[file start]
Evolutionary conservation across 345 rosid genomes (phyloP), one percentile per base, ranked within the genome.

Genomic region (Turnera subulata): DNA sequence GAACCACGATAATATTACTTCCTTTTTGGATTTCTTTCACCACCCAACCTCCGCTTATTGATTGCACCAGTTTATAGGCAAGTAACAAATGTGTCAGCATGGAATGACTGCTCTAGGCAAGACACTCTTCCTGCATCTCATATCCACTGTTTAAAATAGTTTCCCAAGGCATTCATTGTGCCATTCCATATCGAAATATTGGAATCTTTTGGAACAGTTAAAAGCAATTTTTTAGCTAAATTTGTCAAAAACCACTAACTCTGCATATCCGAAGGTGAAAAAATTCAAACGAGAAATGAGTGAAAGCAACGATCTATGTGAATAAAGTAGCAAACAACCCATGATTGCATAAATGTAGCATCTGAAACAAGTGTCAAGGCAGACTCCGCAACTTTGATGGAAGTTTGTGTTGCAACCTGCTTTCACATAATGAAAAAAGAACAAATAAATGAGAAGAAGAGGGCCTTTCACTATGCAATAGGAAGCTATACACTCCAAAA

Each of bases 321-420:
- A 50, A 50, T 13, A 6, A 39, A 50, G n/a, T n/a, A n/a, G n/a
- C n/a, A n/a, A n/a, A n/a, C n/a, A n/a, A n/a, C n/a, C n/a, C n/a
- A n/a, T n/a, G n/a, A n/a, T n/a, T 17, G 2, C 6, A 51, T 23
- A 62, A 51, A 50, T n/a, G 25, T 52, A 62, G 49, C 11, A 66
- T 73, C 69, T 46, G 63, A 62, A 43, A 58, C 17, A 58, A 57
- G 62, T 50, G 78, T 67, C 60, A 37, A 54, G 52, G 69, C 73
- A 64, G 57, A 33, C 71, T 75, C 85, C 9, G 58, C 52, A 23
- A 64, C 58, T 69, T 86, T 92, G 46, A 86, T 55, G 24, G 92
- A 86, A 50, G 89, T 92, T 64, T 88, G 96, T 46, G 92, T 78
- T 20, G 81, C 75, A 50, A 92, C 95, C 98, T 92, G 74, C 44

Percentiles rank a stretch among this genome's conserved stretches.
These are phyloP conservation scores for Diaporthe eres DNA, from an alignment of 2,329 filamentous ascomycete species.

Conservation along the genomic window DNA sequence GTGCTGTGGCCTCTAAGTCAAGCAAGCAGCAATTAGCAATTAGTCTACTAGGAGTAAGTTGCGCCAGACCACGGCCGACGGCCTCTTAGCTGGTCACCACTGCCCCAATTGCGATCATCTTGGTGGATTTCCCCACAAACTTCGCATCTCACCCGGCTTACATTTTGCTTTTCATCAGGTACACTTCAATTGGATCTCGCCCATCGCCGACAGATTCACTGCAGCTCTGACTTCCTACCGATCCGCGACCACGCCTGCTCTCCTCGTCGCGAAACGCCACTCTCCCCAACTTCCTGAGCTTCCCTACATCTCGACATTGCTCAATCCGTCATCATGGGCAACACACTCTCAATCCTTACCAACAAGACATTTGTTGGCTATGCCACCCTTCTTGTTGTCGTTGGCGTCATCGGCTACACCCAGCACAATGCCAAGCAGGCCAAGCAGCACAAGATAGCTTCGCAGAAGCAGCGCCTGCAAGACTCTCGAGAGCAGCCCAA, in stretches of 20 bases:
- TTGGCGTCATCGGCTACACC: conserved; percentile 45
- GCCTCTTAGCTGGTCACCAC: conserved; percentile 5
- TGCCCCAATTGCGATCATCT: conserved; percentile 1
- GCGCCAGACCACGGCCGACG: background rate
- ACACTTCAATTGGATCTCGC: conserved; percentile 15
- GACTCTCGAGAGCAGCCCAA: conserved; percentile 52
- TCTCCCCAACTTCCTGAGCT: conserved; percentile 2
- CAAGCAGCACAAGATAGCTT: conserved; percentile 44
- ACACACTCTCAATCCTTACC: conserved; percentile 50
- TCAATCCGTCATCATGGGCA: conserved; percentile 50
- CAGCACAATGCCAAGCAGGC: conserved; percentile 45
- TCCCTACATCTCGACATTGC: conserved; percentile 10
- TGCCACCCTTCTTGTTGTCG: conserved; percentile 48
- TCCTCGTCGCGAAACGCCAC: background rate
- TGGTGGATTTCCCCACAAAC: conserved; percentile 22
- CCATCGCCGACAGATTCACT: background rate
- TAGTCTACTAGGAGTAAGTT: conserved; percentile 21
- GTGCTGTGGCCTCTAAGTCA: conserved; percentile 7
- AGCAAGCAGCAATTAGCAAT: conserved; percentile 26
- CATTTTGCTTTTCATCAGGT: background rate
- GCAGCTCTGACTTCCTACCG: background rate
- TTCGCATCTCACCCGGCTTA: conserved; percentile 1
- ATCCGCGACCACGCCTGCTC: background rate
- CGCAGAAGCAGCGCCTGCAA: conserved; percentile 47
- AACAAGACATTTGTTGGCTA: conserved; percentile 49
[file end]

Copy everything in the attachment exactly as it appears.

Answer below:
Evolutionary conservation across 345 rosid genomes (phyloP), one percentile per base, ranked within the genome.

Genomic region (Turnera subulata): DNA sequence GAACCACGATAATATTACTTCCTTTTTGGATTTCTTTCACCACCCAACCTCCGCTTATTGATTGCACCAGTTTATAGGCAAGTAACAAATGTGTCAGCATGGAATGACTGCTCTAGGCAAGACACTCTTCCTGCATCTCATATCCACTGTTTAAAATAGTTTCCCAAGGCATTCATTGTGCCATTCCATATCGAAATATTGGAATCTTTTGGAACAGTTAAAAGCAATTTTTTAGCTAAATTTGTCAAAAACCACTAACTCTGCATATCCGAAGGTGAAAAAATTCAAACGAGAAATGAGTGAAAGCAACGATCTATGTGAATAAAGTAGCAAACAACCCATGATTGCATAAATGTAGCATCTGAAACAAGTGTCAAGGCAGACTCCGCAACTTTGATGGAAGTTTGTGTTGCAACCTGCTTTCACATAATGAAAAAAGAACAAATAAATGAGAAGAAGAGGGCCTTTCACTATGCAATAGGAAGCTATACACTCCAAAA

Each of bases 321-420:
- A 50, A 50, T 13, A 6, A 39, A 50, G n/a, T n/a, A n/a, G n/a
- C n/a, A n/a, A n/a, A n/a, C n/a, A n/a, A n/a, C n/a, C n/a, C n/a
- A n/a, T n/a, G n/a, A n/a, T n/a, T 17, G 2, C 6, A 51, T 23
- A 62, A 51, A 50, T n/a, G 25, T 52, A 62, G 49, C 11, A 66
- T 73, C 69, T 46, G 63, A 62, A 43, A 58, C 17, A 58, A 57
- G 62, T 50, G 78, T 67, C 60, A 37, A 54, G 52, G 69, C 73
- A 64, G 57, A 33, C 71, T 75, C 85, C 9, G 58, C 52, A 23
- A 64, C 58, T 69, T 86, T 92, G 46, A 86, T 55, G 24, G 92
- A 86, A 50, G 89, T 92, T 64, T 88, G 96, T 46, G 92, T 78
- T 20, G 81, C 75, A 50, A 92, C 95, C 98, T 92, G 74, C 44

Percentiles rank a stretch among this genome's conserved stretches.
These are phyloP conservation scores for Diaporthe eres DNA, from an alignment of 2,329 filamentous ascomycete species.

Conservation along the genomic window DNA sequence GTGCTGTGGCCTCTAAGTCAAGCAAGCAGCAATTAGCAATTAGTCTACTAGGAGTAAGTTGCGCCAGACCACGGCCGACGGCCTCTTAGCTGGTCACCACTGCCCCAATTGCGATCATCTTGGTGGATTTCCCCACAAACTTCGCATCTCACCCGGCTTACATTTTGCTTTTCATCAGGTACACTTCAATTGGATCTCGCCCATCGCCGACAGATTCACTGCAGCTCTGACTTCCTACCGATCCGCGACCACGCCTGCTCTCCTCGTCGCGAAACGCCACTCTCCCCAACTTCCTGAGCTTCCCTACATCTCGACATTGCTCAATCCGTCATCATGGGCAACACACTCTCAATCCTTACCAACAAGACATTTGTTGGCTATGCCACCCTTCTTGTTGTCGTTGGCGTCATCGGCTACACCCAGCACAATGCCAAGCAGGCCAAGCAGCACAAGATAGCTTCGCAGAAGCAGCGCCTGCAAGACTCTCGAGAGCAGCCCAA, in stretches of 20 bases:
- TTGGCGTCATCGGCTACACC: conserved; percentile 45
- GCCTCTTAGCTGGTCACCAC: conserved; percentile 5
- TGCCCCAATTGCGATCATCT: conserved; percentile 1
- GCGCCAGACCACGGCCGACG: background rate
- ACACTTCAATTGGATCTCGC: conserved; percentile 15
- GACTCTCGAGAGCAGCCCAA: conserved; percentile 52
- TCTCCCCAACTTCCTGAGCT: conserved; percentile 2
- CAAGCAGCACAAGATAGCTT: conserved; percentile 44
- ACACACTCTCAATCCTTACC: conserved; percentile 50
- TCAATCCGTCATCATGGGCA: conserved; percentile 50
- CAGCACAATGCCAAGCAGGC: conserved; percentile 45
- TCCCTACATCTCGACATTGC: conserved; percentile 10
- TGCCACCCTTCTTGTTGTCG: conserved; percentile 48
- TCCTCGTCGCGAAACGCCAC: background rate
- TGGTGGATTTCCCCACAAAC: conserved; percentile 22
- CCATCGCCGACAGATTCACT: background rate
- TAGTCTACTAGGAGTAAGTT: conserved; percentile 21
- GTGCTGTGGCCTCTAAGTCA: conserved; percentile 7
- AGCAAGCAGCAATTAGCAAT: conserved; percentile 26
- CATTTTGCTTTTCATCAGGT: background rate
- GCAGCTCTGACTTCCTACCG: background rate
- TTCGCATCTCACCCGGCTTA: conserved; percentile 1
- ATCCGCGACCACGCCTGCTC: background rate
- CGCAGAAGCAGCGCCTGCAA: conserved; percentile 47
- AACAAGACATTTGTTGGCTA: conserved; percentile 49